Marching Masters: Slavery, Race, and the Confederate Army during the Civil War (A Nation Divided: Studies in the Civil War Era)
In Marching Masters Colin Woodward explores not only the importance of slavery in the minds of Confederate soldiers but also its effects on military policy and decision making. Beyond showing how essential the defence of slavery was in motivating Confederate troops to fight, Woodward examines the Rebels’: persistent belief in the need to defend slavery and deploy it militarily as the war raged on. Slavery proved essential to the Confederate war machine, and Rebels strove to protect it just as they did Southern cities, towns, and railroads. Slaves served by the tens of thousands in the Southern armies—:never as soldiers, but as menial labourers who cooked meals, washed horses, and dug ditches. By following Rebel troops' continued adherence to notions of white supremacy into the Reconstruction and Jim Crow eras, the book carries the story beyond the Confederacy’:s surrender.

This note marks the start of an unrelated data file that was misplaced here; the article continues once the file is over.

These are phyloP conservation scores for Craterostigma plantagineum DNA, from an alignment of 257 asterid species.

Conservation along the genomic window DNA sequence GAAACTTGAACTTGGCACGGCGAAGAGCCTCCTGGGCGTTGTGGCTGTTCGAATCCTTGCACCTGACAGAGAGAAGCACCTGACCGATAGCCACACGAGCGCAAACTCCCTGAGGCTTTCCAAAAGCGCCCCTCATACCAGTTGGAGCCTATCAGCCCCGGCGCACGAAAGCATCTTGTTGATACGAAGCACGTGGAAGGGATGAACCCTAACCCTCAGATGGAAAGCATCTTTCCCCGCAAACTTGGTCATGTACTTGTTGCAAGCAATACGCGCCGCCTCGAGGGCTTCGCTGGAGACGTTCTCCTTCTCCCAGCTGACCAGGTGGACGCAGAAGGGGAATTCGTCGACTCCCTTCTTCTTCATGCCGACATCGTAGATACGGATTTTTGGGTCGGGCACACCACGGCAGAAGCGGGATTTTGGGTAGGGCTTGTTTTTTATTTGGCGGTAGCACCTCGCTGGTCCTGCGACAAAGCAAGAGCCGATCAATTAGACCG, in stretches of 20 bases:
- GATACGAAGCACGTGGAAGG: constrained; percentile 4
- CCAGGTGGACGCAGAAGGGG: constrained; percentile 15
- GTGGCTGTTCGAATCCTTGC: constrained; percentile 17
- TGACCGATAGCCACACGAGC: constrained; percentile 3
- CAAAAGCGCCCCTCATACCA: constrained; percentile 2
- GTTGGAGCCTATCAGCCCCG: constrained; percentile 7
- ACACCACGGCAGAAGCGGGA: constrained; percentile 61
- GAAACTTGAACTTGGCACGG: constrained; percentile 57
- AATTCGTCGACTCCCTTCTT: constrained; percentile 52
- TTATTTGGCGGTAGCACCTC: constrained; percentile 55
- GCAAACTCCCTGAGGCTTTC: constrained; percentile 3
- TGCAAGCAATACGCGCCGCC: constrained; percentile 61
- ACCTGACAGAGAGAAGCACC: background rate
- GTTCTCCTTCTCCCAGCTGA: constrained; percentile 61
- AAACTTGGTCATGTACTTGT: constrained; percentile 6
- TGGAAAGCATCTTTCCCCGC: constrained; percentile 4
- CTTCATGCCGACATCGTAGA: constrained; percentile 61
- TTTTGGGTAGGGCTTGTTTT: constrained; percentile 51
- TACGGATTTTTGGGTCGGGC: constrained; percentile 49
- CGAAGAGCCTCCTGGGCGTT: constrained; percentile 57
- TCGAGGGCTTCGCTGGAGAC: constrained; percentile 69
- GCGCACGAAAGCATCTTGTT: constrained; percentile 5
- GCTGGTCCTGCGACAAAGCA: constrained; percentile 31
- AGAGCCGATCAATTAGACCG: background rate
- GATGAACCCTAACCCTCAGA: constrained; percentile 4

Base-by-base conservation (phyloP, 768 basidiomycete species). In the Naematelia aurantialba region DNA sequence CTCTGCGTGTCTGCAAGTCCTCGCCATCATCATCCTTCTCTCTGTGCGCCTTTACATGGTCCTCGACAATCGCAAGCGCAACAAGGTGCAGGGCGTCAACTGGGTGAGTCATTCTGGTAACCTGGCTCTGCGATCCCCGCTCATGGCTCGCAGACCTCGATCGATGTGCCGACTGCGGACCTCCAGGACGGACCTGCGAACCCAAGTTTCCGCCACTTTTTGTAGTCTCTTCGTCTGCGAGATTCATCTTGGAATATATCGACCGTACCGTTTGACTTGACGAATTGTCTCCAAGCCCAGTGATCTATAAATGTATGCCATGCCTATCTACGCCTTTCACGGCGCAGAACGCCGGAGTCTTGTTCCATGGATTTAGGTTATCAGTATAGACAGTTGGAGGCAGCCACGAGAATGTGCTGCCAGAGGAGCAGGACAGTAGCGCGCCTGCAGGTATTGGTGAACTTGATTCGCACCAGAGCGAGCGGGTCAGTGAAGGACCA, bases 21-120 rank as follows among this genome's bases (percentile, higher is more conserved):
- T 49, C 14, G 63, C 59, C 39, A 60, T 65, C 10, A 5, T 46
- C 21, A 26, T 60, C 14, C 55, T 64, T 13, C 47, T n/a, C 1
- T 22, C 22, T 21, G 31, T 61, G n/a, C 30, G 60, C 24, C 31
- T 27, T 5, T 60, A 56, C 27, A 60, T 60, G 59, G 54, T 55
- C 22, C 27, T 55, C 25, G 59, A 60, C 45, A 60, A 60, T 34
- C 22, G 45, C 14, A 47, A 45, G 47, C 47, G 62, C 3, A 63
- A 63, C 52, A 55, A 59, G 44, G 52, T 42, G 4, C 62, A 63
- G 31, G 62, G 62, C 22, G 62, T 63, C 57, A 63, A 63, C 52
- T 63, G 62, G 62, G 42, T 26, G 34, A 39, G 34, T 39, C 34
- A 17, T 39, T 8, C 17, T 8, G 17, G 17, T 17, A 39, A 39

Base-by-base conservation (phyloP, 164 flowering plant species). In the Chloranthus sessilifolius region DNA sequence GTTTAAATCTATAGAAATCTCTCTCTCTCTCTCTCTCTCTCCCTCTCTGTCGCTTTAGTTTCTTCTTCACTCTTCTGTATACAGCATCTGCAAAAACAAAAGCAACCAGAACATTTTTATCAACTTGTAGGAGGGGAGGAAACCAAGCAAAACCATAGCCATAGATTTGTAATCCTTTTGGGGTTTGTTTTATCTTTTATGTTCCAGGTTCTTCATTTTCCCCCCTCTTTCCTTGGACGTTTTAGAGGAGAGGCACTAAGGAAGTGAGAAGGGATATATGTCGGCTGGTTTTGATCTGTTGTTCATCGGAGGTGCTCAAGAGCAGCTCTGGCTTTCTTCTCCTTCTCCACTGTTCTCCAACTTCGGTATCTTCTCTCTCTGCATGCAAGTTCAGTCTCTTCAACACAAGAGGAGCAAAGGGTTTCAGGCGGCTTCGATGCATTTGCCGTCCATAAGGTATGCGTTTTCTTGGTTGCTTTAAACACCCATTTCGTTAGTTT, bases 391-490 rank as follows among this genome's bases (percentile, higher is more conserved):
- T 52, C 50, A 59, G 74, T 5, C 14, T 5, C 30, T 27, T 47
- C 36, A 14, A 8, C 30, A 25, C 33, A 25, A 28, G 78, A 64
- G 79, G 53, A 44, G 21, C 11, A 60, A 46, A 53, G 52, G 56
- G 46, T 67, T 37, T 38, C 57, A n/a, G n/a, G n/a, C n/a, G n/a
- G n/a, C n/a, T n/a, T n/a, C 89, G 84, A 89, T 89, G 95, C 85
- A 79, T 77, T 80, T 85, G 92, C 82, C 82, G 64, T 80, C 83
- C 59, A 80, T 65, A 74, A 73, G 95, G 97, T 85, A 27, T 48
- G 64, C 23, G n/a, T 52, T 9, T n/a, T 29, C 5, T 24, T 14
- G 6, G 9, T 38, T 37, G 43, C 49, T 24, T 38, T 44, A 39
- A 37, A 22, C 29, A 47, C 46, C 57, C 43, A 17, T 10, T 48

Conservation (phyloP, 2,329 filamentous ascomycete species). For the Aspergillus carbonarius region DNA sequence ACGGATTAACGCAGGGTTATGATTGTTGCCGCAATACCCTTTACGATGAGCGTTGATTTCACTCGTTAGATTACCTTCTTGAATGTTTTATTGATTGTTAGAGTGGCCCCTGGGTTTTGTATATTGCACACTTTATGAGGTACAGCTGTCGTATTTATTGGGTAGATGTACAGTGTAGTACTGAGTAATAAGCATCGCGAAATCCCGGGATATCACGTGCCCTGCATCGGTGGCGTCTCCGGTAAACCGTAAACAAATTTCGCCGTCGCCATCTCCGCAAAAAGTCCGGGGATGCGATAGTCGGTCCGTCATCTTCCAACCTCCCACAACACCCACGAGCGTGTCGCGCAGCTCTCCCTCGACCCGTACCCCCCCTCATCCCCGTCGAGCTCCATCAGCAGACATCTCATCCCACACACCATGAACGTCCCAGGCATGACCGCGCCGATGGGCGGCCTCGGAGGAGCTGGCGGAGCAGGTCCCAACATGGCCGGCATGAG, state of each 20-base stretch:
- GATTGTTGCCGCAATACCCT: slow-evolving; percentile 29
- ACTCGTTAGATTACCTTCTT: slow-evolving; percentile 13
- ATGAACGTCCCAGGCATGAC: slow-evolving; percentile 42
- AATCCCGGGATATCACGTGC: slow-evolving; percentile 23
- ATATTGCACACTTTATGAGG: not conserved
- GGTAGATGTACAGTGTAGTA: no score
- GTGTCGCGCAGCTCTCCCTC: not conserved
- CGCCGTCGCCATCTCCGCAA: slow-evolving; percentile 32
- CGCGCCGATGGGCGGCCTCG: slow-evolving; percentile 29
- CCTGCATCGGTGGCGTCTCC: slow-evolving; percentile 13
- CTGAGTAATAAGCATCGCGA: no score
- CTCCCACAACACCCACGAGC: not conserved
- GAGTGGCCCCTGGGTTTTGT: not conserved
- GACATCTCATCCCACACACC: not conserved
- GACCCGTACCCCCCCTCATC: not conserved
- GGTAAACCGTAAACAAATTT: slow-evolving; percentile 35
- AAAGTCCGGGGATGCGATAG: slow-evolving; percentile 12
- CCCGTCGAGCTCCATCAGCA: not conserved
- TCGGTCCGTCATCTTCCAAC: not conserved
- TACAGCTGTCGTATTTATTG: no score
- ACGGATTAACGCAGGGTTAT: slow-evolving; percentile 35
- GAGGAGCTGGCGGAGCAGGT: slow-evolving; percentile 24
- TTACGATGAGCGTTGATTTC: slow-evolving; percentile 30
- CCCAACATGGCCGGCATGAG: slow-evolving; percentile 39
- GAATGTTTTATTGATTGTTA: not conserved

Drawing upon hundreds of soldiers’: letters, diaries, and memoirs, Marching Masters combines the latest social and military history in its compelling examination of the last bloody years of slavery in the United States.
*An electronic version of a printed book that can be read on a computer or handheld device designed specifically for this purpose.
Formats for this Ebook
|Required Software||Any PDF Reader, Apple Preview|
|Supported Devices||Windows PC/PocketPC, Mac OS, Linux OS, Apple iPhone/iPod Touch.|
|# of Devices||Unlimited|
|Flowing Text / Pages||Pages|
|The message text*:|